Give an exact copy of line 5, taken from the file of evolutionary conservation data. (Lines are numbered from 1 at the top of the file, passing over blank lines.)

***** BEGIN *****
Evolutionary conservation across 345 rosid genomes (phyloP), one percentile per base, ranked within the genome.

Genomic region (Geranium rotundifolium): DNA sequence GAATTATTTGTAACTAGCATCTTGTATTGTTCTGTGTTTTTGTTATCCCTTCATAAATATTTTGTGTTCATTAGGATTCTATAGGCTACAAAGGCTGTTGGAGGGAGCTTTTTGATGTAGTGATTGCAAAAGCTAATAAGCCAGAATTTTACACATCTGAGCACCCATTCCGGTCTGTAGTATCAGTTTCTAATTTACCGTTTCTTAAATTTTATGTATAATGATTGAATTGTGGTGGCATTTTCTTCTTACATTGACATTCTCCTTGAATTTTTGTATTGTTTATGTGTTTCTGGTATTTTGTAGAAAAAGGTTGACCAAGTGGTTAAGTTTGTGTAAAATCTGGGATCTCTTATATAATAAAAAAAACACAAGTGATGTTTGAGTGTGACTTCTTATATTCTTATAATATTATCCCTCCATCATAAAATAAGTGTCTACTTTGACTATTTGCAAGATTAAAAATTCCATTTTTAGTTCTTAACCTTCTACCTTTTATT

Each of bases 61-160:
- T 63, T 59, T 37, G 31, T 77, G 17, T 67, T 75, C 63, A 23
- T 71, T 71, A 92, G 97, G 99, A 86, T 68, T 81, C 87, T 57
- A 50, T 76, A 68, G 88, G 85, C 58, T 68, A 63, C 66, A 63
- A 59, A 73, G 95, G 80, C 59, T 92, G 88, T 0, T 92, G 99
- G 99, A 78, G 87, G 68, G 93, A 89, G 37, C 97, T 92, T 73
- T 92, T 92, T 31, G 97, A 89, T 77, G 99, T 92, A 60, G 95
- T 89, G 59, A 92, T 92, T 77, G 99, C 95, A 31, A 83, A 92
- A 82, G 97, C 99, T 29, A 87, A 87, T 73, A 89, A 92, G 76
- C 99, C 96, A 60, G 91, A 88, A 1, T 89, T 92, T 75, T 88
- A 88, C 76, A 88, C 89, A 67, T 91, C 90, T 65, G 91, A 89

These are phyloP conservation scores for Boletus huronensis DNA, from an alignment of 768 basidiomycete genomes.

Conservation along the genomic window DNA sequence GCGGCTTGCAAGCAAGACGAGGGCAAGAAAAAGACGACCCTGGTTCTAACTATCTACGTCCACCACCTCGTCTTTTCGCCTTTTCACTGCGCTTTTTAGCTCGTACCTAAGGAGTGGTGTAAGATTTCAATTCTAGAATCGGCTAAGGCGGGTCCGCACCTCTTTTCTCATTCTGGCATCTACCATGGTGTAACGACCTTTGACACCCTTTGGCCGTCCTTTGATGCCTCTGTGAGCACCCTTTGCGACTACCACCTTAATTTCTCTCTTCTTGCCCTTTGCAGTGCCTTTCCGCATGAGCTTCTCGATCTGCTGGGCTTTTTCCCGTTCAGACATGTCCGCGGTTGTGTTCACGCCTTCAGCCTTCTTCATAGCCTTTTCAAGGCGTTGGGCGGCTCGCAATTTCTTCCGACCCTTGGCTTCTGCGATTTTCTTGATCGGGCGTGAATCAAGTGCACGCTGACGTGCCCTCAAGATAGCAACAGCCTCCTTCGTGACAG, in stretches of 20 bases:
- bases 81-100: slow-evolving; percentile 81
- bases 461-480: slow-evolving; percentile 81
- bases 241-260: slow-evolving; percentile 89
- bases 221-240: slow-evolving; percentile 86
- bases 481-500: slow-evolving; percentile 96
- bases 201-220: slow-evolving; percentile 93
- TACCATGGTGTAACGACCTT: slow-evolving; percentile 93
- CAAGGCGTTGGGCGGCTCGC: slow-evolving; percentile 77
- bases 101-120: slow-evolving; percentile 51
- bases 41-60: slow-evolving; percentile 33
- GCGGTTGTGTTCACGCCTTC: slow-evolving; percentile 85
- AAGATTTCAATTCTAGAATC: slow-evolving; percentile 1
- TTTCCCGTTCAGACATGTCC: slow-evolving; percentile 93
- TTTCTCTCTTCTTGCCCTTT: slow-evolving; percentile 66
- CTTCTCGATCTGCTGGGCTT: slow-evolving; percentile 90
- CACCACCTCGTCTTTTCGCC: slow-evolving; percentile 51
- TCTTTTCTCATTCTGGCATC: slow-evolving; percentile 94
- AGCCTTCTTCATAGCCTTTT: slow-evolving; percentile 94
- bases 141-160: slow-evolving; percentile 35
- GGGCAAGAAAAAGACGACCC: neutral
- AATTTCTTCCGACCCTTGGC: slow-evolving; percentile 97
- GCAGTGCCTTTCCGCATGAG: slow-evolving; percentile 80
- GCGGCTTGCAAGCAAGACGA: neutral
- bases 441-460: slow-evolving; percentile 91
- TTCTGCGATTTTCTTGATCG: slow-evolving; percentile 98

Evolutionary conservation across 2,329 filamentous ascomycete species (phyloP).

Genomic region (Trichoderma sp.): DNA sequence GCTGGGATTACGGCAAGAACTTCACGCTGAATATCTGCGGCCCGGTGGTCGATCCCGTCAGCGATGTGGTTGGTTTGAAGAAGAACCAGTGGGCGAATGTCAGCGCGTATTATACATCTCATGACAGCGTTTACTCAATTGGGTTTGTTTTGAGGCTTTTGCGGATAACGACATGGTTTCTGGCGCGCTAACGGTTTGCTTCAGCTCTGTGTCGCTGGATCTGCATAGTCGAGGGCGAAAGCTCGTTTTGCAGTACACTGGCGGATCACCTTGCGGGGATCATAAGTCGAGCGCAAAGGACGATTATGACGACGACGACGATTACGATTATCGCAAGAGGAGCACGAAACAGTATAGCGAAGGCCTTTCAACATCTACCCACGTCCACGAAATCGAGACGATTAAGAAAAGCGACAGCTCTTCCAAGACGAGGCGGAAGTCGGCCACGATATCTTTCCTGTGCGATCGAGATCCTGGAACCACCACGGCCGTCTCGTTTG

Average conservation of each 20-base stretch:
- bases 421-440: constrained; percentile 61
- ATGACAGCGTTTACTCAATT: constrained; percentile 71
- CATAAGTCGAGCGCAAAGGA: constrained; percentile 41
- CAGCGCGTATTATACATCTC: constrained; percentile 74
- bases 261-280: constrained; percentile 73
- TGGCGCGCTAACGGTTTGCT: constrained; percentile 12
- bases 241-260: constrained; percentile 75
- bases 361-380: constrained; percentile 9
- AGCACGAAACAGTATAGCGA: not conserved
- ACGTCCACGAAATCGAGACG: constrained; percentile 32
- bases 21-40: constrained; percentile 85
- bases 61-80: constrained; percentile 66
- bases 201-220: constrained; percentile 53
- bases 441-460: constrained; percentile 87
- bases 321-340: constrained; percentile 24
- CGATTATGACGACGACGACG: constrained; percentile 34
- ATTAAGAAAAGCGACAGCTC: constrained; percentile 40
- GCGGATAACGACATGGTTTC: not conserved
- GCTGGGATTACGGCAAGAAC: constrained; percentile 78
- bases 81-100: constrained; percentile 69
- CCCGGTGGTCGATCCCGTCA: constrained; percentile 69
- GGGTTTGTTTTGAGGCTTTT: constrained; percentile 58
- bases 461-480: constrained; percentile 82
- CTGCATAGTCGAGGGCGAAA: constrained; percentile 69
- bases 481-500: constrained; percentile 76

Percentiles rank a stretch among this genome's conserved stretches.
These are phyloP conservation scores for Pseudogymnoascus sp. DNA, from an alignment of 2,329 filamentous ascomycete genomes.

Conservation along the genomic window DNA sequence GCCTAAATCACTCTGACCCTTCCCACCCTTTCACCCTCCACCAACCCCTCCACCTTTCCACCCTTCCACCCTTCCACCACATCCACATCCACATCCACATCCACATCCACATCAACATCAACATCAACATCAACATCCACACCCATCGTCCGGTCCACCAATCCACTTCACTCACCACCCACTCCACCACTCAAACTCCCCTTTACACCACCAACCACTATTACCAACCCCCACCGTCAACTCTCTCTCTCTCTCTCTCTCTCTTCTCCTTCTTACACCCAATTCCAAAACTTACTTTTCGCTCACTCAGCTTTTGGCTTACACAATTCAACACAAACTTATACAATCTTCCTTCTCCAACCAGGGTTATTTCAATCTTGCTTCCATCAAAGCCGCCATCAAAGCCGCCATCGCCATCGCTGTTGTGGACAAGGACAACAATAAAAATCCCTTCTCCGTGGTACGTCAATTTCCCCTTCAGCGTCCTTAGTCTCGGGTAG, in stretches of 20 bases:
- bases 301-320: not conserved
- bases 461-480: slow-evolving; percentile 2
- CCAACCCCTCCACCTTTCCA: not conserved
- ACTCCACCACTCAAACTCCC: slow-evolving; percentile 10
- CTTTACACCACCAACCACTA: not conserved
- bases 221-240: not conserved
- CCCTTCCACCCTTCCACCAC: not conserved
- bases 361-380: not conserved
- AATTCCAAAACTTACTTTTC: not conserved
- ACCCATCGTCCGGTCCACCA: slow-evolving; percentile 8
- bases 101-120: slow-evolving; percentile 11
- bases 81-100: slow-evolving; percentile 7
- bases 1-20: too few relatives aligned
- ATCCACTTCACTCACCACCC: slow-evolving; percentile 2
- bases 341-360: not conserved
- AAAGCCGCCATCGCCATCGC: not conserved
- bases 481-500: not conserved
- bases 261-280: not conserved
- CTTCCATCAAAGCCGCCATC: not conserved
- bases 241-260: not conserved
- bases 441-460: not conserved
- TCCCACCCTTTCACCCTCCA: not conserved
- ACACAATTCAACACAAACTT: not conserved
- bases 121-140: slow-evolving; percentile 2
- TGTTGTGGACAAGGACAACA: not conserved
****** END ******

- T 71, T 71, A 92, G 97, G 99, A 86, T 68, T 81, C 87, T 57